Ocado pushes back legal threat from rival robot retailer Business

Online grocer Ocado won the first round in a patent infringement case filed in the United States by rival AutoStore.

Three AutoStore patents are invalid, while Ocado does not infringe a fourth, United States International Trade Commission judge Charles Bullock has ruled.

The decision will still have to be considered by the commission and the final verdict is expected to be delivered in April.

If negative, it could hamper the expansion of the FTSE 100 group in the US market, as it could block or limit the types of robots that can be brought into the country.

Ocado commented, “This was a flawed attempt by AutoStore to interfere with our business in the United States.

Companies have been wrangling over patents in various jurisdictions since 2016, but the battle escalated just before Ocado signed a deal for its platform with Kroger, one of America’s largest supermarket chains.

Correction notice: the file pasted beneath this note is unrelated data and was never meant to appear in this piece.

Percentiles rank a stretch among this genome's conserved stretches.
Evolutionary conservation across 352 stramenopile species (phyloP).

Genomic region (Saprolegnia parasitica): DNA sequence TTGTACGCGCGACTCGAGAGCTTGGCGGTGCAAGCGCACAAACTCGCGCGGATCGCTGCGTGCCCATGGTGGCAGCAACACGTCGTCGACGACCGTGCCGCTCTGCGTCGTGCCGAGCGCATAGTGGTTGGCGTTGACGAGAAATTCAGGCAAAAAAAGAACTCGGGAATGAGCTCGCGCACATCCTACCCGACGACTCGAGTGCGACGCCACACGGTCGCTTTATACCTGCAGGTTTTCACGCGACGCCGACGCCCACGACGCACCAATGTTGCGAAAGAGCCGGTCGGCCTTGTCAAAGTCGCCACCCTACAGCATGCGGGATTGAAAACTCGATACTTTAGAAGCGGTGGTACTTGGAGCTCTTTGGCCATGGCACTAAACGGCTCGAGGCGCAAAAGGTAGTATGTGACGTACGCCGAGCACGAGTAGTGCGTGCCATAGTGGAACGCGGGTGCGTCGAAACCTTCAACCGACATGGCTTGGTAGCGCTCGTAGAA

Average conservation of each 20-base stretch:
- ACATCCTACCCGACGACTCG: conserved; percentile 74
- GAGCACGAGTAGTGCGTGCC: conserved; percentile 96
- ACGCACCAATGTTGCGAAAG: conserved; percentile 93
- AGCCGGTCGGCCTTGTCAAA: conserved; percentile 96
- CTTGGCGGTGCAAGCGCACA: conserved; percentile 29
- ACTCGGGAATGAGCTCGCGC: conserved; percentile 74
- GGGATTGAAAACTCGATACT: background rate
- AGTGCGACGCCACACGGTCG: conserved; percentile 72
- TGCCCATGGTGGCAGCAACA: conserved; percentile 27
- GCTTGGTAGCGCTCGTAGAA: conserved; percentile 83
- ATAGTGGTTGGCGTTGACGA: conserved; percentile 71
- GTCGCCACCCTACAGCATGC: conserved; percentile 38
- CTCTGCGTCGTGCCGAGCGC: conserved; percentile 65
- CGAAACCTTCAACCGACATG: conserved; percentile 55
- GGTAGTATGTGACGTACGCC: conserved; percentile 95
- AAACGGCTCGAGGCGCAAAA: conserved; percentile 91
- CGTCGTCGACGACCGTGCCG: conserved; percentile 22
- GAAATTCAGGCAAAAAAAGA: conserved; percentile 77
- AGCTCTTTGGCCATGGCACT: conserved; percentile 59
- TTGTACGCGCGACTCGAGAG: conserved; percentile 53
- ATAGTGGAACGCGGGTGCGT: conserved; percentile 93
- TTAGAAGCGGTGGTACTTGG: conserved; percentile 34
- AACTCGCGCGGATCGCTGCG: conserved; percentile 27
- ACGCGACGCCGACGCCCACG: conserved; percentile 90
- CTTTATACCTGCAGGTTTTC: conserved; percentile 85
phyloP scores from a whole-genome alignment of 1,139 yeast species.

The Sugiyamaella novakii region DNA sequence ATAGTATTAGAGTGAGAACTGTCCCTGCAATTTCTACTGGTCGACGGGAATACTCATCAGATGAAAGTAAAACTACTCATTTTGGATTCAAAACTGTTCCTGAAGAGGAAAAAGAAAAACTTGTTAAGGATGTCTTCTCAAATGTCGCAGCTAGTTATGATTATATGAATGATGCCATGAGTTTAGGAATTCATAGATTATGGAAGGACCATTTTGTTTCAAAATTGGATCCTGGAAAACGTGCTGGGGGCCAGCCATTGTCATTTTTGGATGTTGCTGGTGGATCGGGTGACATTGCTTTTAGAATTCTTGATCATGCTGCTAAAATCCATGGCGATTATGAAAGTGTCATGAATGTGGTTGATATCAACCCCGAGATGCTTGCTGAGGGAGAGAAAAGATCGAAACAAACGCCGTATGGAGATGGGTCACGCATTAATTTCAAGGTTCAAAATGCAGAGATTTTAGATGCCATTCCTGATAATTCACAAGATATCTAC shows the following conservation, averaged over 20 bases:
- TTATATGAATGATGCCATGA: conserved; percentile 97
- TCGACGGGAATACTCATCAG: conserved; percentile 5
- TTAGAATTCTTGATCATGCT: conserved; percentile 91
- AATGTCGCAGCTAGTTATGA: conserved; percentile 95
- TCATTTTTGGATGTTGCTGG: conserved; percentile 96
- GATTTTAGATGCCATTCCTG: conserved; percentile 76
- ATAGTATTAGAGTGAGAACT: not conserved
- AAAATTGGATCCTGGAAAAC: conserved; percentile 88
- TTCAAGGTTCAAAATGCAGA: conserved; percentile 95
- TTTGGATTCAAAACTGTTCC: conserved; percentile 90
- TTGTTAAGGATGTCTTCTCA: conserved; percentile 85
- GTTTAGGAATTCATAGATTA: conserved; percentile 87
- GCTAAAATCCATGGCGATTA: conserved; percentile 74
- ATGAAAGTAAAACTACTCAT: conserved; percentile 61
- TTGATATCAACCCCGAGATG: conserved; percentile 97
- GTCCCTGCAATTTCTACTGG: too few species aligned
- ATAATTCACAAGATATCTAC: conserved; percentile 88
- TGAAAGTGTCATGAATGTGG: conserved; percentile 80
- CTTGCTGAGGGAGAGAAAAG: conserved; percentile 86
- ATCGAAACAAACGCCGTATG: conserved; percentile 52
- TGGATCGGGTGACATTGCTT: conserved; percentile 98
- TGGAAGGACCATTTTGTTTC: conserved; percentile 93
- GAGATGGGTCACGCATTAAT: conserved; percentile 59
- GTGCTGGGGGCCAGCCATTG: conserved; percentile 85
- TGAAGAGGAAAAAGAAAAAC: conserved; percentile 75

AutoStore, which debuted in the 1990s with a vertical grid robotic warehouse system, says its technology forms the basis of Ocado’s business-to-business platform.

Ocado’s value has climbed more than 400% since 2016, as merchants bet it will be the number one company in the global online grocery industry.

At one point, it overtook the market cap of Tesco, the UK’s largest supermarket chain, even though Ocado only has a fraction of its market share and barely made a profit on top of that. two decades of operation.

It started out as Waitrose’s online delivery partner, but then repositioned itself as a technology company that can provide a licensed logistics and distribution platform to retailers around the world.

Marks & Spencer is currently the main partner of Ocado’s grocery website, having bought a 50% stake for £ 750million two years ago.

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This notice was published: 2021-12-13 23:35:09

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